Techniques for Dealing with Different Personalities

When consulting with individuals, it is inevitable that different personalities will be encountered. Some people will be easier to work with than others, however, a consultant may benefit from tips and strategies for dealing with more challenging situations.

Hidden Agenda

When a participant continuously uses a workshop or meeting to discuss their personal agendas, acknowledge, record their comments on chart paper/meeting notes/etc. and refer to the provided agenda and goals.

Broken Record

This person brings up a personal topic over and over. Often it is an unsolvable problem or a problem which cannot be dealt with by the people in the room. Acknowledge the comment, record on chart paper/meeting notes/etc. If it is brought up again ask if there is something to add to the notes, then return the discussion.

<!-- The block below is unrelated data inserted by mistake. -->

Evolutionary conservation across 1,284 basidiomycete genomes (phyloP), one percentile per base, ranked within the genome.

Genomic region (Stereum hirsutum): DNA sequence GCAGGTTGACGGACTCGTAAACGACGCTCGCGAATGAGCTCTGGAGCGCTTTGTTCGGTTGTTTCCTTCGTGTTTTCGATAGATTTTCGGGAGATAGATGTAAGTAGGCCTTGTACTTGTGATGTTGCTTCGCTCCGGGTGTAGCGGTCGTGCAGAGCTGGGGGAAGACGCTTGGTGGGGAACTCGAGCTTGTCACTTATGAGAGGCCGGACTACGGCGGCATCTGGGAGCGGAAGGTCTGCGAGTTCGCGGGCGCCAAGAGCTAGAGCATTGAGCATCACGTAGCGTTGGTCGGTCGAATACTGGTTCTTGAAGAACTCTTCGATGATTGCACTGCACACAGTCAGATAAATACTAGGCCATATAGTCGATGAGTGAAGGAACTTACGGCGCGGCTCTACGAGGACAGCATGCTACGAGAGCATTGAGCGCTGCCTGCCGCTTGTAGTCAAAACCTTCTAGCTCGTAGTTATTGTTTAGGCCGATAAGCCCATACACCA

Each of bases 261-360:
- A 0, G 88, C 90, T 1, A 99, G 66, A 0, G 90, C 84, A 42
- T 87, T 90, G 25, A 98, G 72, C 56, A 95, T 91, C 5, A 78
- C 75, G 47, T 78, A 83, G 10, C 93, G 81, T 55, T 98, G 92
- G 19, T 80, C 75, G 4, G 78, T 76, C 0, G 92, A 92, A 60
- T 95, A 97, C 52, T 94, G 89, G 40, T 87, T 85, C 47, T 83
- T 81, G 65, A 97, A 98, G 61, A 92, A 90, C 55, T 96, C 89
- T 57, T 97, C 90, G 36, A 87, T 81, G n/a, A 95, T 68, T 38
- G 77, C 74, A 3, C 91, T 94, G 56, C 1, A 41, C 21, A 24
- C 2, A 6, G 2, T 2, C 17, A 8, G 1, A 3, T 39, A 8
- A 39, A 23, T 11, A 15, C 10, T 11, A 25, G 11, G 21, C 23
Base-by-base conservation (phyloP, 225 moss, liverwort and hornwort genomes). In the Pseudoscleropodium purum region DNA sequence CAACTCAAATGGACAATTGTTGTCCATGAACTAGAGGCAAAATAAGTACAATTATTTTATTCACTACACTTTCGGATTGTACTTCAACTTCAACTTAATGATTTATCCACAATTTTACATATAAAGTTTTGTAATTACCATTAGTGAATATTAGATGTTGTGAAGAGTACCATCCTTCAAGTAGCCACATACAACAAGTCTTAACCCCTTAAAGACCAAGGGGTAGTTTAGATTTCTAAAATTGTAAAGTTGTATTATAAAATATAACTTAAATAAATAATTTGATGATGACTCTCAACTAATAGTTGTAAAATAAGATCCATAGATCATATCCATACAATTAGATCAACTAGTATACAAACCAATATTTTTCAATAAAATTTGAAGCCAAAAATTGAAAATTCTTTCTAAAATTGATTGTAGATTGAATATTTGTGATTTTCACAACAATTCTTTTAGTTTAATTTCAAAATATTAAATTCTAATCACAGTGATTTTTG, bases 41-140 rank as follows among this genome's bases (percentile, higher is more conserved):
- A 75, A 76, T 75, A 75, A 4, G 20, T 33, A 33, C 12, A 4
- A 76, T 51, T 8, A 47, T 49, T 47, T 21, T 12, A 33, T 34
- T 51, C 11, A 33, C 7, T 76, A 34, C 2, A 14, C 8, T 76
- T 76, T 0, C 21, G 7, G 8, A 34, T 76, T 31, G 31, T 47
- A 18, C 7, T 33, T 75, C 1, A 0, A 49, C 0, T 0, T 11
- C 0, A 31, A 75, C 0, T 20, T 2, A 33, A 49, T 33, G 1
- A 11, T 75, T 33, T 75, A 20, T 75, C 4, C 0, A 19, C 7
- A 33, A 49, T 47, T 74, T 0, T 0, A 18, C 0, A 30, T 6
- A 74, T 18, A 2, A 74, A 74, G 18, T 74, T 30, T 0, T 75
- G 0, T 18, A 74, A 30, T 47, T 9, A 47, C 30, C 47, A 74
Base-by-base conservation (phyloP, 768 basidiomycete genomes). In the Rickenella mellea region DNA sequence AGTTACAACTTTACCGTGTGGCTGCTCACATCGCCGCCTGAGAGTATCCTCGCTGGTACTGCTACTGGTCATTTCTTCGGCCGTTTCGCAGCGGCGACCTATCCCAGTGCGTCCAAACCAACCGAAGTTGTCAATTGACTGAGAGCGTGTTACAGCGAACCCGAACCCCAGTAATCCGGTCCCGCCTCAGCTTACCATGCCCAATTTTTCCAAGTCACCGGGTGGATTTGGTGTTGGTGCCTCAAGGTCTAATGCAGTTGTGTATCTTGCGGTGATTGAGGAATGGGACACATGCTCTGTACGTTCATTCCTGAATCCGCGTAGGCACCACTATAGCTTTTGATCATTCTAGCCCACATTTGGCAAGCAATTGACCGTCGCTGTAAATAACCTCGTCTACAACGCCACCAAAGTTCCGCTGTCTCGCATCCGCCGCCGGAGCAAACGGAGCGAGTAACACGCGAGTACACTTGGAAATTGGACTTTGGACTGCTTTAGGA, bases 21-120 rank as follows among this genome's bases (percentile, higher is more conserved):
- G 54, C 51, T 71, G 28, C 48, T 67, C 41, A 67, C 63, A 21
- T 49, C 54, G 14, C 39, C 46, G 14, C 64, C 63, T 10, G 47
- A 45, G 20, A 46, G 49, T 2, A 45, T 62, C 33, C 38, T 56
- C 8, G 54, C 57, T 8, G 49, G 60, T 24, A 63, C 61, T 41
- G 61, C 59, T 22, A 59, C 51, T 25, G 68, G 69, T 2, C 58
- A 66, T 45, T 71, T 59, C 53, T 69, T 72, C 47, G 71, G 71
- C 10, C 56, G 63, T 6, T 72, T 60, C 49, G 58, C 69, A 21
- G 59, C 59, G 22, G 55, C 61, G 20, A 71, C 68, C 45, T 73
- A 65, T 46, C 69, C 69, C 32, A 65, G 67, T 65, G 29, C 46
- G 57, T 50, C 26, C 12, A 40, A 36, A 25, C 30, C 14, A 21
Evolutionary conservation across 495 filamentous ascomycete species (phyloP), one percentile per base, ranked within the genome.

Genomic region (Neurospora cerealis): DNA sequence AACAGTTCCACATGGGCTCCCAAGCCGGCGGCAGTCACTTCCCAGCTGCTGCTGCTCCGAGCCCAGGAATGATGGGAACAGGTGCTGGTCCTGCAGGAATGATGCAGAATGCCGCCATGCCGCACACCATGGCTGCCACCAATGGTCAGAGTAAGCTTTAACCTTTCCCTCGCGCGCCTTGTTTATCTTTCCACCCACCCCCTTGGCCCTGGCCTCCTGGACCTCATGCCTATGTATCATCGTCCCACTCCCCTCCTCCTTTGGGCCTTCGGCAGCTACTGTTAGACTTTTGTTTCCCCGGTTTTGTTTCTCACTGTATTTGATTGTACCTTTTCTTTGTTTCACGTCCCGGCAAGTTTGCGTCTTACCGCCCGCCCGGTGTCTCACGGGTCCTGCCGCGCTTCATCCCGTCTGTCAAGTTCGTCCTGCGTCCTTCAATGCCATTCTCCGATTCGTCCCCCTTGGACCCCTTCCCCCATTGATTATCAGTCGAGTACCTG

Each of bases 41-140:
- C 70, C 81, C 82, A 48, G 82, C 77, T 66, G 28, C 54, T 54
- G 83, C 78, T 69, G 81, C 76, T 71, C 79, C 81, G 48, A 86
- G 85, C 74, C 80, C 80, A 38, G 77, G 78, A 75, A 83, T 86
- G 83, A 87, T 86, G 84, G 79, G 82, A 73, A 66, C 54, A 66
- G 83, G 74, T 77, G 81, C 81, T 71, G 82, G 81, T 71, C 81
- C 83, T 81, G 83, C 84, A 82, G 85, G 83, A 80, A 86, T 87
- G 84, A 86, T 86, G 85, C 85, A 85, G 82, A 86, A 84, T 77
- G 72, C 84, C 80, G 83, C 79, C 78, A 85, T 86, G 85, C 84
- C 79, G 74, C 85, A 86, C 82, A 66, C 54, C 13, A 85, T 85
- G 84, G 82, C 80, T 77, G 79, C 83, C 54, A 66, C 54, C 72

Hostility or Personal Attack

Establishing ground rules for participants at the beginning of a training or meeting is a way of being proactive with this type of participant. It will likely be helpful to have the group agree to rules about personal comments or personal attacks vs. difference of opinion. If somebody begins to be hostile to any participant (including you), refer to the ground rules.

Know-It-All or Dominator

This person may continuously share their knowledge, experiences, etc. and deter/prevent others from being able to share. Acknowledge their expertise. Thank them for their input and tell group you would like to hear comments from other participants. Chart their input or write their name on a chart for people to contact later if they choose to do so.


Make eye contact with the individual. Ask them to assist with something. Divide your group into smaller groups. If appropriate, talk to the person at break or lunch.

Yes, But Person

Acknowledge the concern/s. Refer the question back to the group for comments. Chart the concerns. Indicate you need to continue with the agenda.

Side Conversations

When participants continuously have side conversations which disrupt the meeting: pause and indicate the conversations are distracting to you and/or other participants. Ask if they would like to make a comment to the group. It will also be helpful to agree to ground rules regarding side conversations prior to the meeting and enforce them.